It would be inconceivable to imagine hospitals without nurses, and yet there were none in the early moments of the conflict. While some men compete in ingenuity in an effort to annihilate their adversaries, others make every effort to save lives. In 1914, the Belgian medical service finds itself unprepared for this war. Also, the German advance will cause the Army Health Service to abandon a large part of its equipment.
Medicine will be one of the fields in which major innovations will be seen. The main curse during this war will be the infection of wounds. Many people succumb to illnesses caused by their poorly treated wounds, and this situation is aggravated when the few people available to help physicians end up countering the sterilisation efforts of the latter.
The training and development of hospital personnel then becomes the priority, and it is thanks to the experience and foresight of a few Belgian physicians – amongst others – that medical practices will become more efficient.
While at the very beginning of the 20th century, this role was still assigned to the willingness of hospital nuns, it very quickly passed into the hands of professional nurses who will occupy a central place in this conflict by restoring the strength of the soldiers in order to allow them to return to the front. Despite their essential role, few traces have been kept of them.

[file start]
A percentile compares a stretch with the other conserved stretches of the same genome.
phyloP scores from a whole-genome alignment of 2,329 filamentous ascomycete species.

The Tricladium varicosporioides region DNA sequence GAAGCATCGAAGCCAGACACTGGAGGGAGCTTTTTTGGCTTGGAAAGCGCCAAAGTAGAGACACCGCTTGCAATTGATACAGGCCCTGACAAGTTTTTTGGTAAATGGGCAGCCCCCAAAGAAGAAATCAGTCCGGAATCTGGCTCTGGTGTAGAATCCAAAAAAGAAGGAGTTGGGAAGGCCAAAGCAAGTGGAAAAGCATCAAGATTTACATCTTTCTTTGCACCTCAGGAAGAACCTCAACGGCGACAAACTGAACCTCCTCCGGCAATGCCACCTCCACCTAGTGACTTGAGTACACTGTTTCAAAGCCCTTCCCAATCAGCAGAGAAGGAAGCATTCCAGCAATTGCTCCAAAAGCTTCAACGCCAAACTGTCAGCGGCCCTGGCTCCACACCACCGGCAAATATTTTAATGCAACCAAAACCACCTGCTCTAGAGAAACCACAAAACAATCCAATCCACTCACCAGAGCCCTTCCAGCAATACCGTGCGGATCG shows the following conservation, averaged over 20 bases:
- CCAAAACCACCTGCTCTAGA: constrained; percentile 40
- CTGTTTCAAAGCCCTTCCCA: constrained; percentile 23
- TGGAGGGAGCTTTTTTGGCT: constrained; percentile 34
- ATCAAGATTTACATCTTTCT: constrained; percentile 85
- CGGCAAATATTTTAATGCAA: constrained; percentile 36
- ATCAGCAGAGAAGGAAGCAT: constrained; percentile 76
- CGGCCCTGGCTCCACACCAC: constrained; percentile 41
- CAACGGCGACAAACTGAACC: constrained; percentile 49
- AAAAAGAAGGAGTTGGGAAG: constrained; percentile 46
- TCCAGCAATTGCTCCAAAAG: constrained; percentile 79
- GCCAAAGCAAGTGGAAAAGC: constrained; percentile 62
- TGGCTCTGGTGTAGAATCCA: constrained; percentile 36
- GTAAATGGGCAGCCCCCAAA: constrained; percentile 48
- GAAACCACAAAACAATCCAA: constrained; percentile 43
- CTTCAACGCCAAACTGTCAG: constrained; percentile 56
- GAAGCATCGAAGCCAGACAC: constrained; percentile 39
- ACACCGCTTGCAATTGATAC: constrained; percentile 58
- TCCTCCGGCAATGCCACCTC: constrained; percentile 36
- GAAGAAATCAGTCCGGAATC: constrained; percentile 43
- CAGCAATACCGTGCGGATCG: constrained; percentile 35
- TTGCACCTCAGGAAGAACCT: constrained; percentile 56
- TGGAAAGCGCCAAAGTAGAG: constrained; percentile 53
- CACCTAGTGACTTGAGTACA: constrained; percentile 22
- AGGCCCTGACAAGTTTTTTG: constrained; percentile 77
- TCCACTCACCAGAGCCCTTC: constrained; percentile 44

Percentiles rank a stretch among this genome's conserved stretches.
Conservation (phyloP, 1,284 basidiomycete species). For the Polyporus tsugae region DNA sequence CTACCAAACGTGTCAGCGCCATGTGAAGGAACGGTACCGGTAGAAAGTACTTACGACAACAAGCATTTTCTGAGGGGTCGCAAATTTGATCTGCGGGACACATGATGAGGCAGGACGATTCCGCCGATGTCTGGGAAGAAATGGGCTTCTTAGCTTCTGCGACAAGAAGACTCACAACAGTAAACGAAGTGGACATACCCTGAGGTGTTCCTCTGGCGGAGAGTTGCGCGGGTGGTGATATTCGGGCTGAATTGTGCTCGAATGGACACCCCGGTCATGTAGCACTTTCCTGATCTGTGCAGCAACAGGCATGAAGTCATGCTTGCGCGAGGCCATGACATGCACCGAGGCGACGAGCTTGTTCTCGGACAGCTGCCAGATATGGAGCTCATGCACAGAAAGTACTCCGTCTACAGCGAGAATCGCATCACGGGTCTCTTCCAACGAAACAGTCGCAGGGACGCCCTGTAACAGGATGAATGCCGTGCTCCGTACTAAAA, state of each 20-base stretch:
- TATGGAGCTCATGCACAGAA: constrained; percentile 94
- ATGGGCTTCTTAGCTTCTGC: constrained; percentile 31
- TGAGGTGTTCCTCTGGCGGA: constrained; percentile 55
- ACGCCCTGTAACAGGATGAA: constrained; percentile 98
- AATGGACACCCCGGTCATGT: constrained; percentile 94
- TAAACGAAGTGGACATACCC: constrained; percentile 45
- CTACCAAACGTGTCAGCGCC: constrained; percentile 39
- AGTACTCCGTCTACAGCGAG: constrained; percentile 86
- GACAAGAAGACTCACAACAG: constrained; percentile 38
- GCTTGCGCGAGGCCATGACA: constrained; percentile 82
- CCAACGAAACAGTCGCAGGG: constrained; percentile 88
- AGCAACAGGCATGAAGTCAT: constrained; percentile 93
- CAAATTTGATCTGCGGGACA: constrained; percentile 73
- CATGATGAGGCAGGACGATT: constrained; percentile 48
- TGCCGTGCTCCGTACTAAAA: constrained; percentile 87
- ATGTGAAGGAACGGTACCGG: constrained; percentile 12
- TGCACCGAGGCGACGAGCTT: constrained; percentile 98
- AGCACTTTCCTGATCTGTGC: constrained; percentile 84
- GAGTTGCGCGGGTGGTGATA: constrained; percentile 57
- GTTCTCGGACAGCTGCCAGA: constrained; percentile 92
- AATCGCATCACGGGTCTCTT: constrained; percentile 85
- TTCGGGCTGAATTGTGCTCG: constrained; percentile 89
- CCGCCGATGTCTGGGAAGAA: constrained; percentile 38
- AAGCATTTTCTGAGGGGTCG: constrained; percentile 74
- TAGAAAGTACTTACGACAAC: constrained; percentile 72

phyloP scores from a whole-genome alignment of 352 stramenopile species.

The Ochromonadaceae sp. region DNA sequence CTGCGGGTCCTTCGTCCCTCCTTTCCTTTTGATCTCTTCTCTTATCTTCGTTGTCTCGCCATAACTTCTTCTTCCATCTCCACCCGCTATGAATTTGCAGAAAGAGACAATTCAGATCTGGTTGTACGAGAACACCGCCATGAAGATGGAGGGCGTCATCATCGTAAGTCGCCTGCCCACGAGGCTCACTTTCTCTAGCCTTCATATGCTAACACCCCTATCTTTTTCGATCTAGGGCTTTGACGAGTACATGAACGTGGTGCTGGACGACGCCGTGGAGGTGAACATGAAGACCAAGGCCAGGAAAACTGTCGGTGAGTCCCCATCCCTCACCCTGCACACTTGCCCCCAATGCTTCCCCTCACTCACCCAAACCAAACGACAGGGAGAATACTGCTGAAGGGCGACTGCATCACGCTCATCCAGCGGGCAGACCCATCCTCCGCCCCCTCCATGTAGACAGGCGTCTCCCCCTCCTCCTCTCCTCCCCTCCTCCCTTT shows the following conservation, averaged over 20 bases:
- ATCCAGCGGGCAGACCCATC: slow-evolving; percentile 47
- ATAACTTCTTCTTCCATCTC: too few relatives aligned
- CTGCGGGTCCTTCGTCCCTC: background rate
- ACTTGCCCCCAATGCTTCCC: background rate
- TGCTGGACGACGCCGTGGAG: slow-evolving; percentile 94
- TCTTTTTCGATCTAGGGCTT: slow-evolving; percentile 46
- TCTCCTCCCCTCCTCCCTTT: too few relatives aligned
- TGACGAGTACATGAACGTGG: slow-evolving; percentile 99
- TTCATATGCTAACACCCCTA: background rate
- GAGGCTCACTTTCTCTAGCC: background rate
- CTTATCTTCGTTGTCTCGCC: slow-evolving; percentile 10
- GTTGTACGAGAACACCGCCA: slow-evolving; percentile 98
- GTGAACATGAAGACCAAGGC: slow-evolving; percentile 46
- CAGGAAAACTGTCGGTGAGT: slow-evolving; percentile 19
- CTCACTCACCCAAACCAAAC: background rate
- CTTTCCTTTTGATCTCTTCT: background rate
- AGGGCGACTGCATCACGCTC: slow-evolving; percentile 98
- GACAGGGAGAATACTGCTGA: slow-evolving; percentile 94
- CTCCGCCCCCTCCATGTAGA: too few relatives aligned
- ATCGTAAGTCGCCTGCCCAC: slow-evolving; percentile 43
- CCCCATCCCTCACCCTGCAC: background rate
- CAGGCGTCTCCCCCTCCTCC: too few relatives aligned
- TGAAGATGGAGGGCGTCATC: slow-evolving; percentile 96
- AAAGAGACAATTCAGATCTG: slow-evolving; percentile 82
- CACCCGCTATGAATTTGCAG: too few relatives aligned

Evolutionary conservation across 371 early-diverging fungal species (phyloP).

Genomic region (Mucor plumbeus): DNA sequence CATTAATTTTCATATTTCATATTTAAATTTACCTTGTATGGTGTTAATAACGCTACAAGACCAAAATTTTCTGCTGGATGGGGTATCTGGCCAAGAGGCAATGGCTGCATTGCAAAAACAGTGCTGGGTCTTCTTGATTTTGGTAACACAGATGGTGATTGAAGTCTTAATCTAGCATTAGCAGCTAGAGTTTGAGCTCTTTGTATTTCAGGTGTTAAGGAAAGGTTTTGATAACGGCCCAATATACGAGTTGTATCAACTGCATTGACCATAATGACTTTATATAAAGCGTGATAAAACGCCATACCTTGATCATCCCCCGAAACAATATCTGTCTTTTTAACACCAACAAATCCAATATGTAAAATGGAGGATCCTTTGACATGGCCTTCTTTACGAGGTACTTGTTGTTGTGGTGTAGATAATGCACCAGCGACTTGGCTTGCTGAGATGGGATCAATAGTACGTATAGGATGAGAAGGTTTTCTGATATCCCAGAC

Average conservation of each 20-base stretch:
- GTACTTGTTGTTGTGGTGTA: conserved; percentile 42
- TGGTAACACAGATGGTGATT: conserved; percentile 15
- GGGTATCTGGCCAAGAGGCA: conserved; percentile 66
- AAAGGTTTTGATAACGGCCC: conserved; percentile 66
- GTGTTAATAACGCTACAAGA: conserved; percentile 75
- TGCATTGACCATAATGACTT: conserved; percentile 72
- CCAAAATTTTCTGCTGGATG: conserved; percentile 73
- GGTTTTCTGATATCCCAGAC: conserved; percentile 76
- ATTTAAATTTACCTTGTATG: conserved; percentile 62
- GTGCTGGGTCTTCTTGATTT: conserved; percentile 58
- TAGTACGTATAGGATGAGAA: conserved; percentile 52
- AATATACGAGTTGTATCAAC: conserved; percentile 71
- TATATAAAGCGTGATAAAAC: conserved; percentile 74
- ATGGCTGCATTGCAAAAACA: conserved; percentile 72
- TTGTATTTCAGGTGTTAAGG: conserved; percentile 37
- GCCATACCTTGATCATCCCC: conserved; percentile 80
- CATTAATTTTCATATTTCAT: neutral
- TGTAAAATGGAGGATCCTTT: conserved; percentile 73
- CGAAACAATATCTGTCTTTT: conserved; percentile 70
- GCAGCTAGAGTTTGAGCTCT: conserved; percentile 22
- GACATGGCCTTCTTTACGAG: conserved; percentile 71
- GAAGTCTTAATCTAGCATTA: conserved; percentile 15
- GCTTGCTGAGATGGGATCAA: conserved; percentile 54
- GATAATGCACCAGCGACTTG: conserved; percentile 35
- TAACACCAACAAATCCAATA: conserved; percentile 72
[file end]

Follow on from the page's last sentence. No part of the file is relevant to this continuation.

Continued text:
The war will profoundly change this profession's image, but can it be hoped that because of their essential role, nurses will improve the condition of women in the early part of the 20th century?
While some men compete in ingenuity in an effort to annihilate their adversaries, others make every effort to save lives.
From amateurism to the professional nurse
Medicine had seen considerable progress in the second half of the 19th century. Running water, electricity, more demanding hygiene standards, and industry all responded to the needs of modern hospitals. However, while physicians are rigorous and working in a modern setting, the same cannot be said for the hospital personnel made available to them. The amateurism of the auxiliary personnel contrasts with the progress of medicine.